CLEVELAND, Tenn. -- Cleveland Utilities is considering a program to help the thousands of families who have problems paying for utility services.
At a recent meeting, the utility's board members gave permission for it to develop a proposal for an initiative that would be funded through spare change from participating customers.
The program, which would be a partnership with a local community service agency, takes inspiration from "roundup" programs offered by Volunteer Energy Cooperative and other utilities in the region, said Tom Wheeler, CEO and president of Cleveland Utilities. Such programs typically round up a customer's bill to the next dollar, contributing the difference between the actual bill and the next dollar to an independent body dedicated to serving the community.
The average monthly cost to a participating customer would be 50 cents, said Ken Webb, vice president of Cleveland Utilities' financial division.
"Utilities are a necessity, and we're always looking for ways we think we can help that part of the community that is having a difficult time," he said.
Between Jan. 1 and Sept. 17, Cleveland Utilities has processed 6,289 disconnect orders because of nonpayment, Webb said. Of those customers, a little more than half were able to work out some kind of payment agreement and retain services while 3,003 families actually were disconnected, records show.
For 30 years, Cleveland Utilities has maintained Project Help, a customer-funded program for helping the needy pay their energy bills. Unfortunately, said Webb, it has been losing support. Five hundred customer donors now support the program, amounting to about $800 a month. In the past, nearly 1,000 donors provided $1,300 a month, he said, and that's not enough, especially when high winter bills affect so many people.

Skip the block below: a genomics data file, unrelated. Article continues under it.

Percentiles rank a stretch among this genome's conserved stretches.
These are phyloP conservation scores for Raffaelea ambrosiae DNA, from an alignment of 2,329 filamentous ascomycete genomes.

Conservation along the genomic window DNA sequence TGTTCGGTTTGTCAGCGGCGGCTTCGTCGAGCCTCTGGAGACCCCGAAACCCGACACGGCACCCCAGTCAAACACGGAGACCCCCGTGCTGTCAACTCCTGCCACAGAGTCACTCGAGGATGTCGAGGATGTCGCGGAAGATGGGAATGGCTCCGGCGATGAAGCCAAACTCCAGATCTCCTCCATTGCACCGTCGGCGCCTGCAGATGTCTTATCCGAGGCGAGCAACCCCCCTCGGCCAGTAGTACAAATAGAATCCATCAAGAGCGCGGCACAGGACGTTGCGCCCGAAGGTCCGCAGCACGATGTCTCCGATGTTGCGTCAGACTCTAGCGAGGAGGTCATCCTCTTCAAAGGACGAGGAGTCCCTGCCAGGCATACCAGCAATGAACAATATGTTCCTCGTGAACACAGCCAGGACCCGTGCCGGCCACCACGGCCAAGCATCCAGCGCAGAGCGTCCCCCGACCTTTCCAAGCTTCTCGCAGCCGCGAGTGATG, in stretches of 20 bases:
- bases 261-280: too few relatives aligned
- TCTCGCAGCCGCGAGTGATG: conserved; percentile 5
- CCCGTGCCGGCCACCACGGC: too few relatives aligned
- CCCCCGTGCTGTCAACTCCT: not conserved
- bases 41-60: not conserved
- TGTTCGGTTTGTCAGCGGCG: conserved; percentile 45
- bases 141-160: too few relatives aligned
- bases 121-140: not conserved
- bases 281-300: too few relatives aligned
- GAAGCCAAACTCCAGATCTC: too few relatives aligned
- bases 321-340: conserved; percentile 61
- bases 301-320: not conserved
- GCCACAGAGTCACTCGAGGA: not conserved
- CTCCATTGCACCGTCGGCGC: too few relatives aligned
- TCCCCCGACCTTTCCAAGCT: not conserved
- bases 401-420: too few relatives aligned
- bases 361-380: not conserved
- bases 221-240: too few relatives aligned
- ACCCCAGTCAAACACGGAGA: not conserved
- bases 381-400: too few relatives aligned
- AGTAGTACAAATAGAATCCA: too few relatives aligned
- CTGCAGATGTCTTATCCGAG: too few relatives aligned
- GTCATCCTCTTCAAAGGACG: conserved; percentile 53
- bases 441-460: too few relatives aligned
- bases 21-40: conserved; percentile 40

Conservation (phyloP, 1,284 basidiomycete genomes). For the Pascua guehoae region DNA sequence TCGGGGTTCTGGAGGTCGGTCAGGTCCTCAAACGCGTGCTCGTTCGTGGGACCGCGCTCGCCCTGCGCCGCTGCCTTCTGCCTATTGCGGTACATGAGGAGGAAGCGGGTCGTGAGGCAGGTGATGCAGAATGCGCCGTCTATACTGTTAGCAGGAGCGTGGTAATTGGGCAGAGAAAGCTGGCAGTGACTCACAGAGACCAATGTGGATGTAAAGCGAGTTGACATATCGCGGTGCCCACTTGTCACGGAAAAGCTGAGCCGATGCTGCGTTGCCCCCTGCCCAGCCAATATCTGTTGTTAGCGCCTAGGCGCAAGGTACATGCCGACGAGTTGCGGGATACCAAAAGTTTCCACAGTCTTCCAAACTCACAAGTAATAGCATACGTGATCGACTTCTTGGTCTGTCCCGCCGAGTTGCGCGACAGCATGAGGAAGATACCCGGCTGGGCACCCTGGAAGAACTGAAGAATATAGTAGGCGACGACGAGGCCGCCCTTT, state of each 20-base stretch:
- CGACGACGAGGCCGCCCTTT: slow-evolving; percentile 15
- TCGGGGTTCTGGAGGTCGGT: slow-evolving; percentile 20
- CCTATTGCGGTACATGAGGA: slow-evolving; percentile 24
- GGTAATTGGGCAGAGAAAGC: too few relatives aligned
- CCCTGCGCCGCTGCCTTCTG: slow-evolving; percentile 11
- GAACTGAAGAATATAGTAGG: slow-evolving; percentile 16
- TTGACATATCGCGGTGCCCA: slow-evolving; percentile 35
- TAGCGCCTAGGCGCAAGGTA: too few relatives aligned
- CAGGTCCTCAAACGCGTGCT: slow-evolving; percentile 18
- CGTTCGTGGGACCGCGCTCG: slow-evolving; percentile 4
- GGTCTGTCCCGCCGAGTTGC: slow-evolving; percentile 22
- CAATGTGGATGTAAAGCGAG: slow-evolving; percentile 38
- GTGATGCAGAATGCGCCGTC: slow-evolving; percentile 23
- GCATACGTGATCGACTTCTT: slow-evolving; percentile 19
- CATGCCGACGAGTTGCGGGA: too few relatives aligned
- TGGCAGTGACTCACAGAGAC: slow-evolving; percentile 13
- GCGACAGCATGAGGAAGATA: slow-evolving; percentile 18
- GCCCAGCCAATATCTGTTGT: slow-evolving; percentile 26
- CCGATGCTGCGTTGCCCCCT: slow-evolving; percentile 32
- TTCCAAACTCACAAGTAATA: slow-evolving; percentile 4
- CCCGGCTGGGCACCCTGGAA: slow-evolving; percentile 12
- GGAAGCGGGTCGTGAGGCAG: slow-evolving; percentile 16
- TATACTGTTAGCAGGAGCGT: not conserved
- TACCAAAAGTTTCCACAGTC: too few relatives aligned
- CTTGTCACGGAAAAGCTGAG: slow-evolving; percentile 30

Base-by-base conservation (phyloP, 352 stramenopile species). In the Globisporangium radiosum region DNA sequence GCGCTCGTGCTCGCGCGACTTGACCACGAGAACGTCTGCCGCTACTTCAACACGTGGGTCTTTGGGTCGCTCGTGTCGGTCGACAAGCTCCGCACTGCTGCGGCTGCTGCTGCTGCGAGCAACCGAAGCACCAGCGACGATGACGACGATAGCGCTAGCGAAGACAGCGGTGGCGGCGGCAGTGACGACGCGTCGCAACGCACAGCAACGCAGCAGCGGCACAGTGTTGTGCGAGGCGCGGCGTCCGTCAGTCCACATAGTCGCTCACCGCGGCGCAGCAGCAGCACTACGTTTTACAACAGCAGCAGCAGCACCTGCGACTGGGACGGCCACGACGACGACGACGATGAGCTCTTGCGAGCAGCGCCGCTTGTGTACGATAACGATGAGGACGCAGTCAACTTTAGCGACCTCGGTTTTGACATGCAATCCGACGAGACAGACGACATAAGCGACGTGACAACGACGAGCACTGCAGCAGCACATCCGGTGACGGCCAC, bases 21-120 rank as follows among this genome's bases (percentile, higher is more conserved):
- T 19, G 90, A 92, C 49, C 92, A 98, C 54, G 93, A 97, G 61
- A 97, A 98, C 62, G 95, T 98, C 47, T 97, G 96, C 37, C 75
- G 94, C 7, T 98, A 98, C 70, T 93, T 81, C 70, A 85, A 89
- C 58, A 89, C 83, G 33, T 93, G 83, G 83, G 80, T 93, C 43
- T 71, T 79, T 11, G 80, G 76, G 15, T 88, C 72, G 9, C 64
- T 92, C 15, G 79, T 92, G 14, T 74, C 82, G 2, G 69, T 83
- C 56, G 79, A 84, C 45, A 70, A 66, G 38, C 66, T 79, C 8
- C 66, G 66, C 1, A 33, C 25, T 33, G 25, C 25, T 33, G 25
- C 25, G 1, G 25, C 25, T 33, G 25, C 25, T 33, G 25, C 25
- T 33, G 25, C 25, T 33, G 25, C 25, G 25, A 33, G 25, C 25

A roundup project, however, could make a significant difference if only half of Cleveland Utilities' customers participated. Webb estimated that $100,000 could be collected annually, surpassing Project Help's annual funding tenfold.
Volunteer Energy Cooperative has had consistent funding and success with its VECustomers Share program, said Robert McCarty, communications coordinator for the utility. The program receives support from 77 percent of its customers, amounting to $30,000 in contributions each month, he said. An independent board disperses funding through grants to community organizations over a 17-county region.
Paul Leach is based in Cleveland. Email him at email@example.com.
related articles »
CLEVELAND, Tenn. — "Project Round Up," a community assistance initiative funded by Cleveland Utilities customers, may more than double its ...
CLEVELAND, Tenn. — Cleveland Utilities, in partnership with United Way of Bradley County, will roll out a new customer-funded community ...
CLEVELAND, Tenn. — Cleveland Utilities, in partnership with United Way of Bradley County, is ready to launch a customer-funded community ...
CLEVELAND, Tenn. — Cleveland Utilities customers will not be forced into having their power usage monitored by automated meter reading ...